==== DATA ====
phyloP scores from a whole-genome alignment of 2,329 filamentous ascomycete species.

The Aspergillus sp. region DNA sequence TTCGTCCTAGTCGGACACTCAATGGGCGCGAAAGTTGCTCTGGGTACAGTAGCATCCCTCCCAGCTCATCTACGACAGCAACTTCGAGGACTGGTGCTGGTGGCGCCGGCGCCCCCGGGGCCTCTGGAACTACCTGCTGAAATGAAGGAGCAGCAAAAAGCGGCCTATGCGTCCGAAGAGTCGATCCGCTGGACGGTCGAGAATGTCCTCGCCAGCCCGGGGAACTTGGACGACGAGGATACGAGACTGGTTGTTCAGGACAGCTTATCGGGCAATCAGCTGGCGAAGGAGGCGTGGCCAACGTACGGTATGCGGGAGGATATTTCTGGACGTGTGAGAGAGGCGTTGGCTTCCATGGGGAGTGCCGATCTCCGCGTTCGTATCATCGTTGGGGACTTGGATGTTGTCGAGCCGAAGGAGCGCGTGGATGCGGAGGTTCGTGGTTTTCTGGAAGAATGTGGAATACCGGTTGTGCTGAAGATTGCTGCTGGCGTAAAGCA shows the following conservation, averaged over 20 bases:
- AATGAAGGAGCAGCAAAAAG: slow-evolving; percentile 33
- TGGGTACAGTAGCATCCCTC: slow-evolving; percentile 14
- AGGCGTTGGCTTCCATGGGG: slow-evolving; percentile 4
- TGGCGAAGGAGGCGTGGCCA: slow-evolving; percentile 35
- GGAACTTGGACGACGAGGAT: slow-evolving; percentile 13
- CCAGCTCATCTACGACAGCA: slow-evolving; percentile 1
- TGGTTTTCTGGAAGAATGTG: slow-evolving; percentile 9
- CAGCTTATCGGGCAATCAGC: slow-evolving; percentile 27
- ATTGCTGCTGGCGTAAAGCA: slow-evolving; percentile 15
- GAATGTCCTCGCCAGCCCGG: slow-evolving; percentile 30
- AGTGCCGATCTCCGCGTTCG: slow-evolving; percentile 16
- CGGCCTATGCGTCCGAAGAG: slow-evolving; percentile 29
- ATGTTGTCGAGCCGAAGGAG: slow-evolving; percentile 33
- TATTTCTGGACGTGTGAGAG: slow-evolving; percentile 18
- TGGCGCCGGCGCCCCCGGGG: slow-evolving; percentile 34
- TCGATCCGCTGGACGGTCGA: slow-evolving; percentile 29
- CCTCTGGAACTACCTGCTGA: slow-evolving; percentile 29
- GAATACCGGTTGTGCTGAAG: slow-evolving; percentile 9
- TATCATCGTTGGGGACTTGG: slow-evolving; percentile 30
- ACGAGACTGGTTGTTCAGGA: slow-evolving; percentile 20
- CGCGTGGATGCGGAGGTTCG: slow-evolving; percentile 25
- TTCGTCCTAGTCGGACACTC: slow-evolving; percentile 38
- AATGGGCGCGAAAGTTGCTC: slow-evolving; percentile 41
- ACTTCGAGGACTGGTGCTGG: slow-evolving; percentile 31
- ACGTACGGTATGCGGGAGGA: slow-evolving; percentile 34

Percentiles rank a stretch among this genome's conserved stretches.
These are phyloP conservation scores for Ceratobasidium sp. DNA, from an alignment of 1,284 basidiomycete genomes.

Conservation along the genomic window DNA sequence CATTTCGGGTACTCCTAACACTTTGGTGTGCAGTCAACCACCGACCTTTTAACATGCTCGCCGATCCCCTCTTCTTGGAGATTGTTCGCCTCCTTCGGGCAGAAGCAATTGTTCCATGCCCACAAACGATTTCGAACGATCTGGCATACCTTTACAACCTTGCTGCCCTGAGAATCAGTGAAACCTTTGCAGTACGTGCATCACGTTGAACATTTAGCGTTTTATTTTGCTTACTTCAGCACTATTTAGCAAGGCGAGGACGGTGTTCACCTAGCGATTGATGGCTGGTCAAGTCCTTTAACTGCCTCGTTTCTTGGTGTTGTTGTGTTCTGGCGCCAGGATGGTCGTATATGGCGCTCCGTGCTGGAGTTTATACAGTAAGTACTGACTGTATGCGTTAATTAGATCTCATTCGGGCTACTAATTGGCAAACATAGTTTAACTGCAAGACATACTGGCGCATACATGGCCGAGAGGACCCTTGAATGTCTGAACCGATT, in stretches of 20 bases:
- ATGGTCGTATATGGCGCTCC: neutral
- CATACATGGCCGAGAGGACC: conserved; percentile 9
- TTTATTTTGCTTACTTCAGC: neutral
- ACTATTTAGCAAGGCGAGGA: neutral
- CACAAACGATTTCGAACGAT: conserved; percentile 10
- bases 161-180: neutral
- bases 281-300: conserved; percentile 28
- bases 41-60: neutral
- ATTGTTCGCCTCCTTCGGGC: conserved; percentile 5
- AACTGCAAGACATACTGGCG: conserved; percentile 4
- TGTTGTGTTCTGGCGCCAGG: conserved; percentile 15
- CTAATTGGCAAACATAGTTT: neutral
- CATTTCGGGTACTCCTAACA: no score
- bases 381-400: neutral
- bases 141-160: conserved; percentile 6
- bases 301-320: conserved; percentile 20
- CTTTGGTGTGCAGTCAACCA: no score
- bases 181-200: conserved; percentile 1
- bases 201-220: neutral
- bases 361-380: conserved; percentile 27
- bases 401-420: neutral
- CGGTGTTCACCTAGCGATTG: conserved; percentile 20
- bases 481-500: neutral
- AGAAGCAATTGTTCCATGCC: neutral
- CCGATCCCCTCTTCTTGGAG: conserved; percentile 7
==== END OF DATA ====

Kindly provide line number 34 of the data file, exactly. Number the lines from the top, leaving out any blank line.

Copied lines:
- ACTATTTAGCAAGGCGAGGA: neutral